The patient has characteristic findings of Chilaiditi syndrome: interposition of the colon between the right hepatic lobe and right hemidiaphragm, abnormal appearance suggesting congestion/ischemia or inflammation, and abdominal pain. The patient received supportive care and did not require operative intervention. On subsequent CT examinations, the patient had similar positioning of the colon, but resolution of the abnormal appearance.
As is often the case in radiology, one abnormality isn't the end of the picture: there is also subtle inflammation of the sigmoid colon, which could represent subacute or low grade diverticulitis. It would be reasonable to conjecture that this contributed to transient ischemia of the right colon in this study. Some degree of tension/compression of the ileocolic vasculature due abnormal colonic position might put this location at risk, and low-flow related ischemia is frequently a cause of ischemic colitis in older patients (which could result from inflammation/infection in the sigmoid colon causing transient hypotension). The sigmoid colon inflammation also resolved on future exams.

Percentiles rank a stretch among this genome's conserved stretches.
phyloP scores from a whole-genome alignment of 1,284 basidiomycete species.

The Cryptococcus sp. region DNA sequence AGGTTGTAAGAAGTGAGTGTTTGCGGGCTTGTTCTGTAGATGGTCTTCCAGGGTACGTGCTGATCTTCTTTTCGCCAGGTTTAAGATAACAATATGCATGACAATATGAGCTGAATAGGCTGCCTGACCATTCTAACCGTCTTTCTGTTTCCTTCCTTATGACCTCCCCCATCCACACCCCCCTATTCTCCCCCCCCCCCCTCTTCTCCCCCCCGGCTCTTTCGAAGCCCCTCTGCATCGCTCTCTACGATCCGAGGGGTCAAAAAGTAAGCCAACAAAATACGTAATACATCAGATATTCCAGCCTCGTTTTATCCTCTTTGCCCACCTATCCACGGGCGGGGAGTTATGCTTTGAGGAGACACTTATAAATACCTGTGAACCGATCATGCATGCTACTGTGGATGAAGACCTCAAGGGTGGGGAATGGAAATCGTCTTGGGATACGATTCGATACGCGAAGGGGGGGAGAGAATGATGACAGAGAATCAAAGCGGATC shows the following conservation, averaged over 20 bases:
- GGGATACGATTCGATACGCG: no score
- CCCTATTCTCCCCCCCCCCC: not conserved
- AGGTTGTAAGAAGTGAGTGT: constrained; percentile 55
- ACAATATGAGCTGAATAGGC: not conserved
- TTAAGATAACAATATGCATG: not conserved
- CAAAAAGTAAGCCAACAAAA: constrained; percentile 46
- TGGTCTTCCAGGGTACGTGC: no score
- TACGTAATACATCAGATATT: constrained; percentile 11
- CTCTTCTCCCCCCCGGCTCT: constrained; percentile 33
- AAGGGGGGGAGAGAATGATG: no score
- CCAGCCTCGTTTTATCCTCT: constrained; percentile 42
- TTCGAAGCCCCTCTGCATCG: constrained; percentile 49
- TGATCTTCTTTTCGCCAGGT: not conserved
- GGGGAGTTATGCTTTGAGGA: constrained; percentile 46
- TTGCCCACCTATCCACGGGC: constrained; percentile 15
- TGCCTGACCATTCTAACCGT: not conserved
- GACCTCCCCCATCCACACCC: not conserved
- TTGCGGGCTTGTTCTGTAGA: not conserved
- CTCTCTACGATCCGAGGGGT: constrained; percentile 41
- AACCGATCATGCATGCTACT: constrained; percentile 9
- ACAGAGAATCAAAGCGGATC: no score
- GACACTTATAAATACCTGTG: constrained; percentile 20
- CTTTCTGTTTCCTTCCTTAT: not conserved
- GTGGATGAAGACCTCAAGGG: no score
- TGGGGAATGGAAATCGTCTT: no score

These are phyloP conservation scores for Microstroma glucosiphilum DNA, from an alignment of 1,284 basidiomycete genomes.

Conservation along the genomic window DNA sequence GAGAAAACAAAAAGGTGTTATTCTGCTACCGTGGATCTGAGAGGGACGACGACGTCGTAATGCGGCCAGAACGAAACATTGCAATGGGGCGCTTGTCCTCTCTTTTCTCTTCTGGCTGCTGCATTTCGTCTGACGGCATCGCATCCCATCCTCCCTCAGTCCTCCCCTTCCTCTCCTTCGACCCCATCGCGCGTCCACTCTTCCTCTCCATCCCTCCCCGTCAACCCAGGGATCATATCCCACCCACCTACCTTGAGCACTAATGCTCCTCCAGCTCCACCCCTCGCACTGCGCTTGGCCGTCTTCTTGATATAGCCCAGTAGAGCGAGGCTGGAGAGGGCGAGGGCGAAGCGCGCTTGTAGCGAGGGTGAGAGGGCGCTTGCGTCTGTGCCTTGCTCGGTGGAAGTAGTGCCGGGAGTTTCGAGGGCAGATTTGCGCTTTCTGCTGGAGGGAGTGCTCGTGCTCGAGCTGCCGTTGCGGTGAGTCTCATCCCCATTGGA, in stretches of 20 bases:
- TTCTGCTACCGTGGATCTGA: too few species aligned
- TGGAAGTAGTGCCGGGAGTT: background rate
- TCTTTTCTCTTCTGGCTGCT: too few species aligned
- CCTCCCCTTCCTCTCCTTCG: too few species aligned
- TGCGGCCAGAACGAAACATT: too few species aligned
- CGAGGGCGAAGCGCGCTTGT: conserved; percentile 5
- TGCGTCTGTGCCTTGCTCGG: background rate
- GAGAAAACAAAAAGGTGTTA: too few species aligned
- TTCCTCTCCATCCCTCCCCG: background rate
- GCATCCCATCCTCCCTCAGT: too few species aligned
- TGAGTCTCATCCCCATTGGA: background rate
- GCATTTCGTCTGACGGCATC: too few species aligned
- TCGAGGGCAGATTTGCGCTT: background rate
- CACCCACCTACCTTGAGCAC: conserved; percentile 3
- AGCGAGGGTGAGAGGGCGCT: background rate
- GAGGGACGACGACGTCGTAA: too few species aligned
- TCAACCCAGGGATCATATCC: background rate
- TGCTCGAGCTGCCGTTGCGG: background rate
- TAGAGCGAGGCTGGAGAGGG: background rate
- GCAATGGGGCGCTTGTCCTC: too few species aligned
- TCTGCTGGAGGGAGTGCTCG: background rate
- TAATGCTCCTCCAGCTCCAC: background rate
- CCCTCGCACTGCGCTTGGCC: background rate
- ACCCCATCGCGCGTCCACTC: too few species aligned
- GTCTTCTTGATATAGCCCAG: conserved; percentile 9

Two other studies have been included for completeness, as imaging findings supporting Chilaiditi syndrome are very rare and difficult to come by. The additional cases shed some light on the pathogenesis and natural history: The earliest study was obtained 2-years prior the patient's presentation, and shows redundant right colon which is filled with stool, but not interposed between the liver and hemidiaphragm. Thus, colonic redundancy likely contributed to the colon migrating cranially on future studies. The second study is a 3-month follow-up exam obtained after the acute presentation. This shows resolution of the colonic inflammation/ischemia. It would be possible that over time, the patient developed compensatory blood flow to the originally at-risk/ischemic colon, and thus the imaging abnormalities resolved.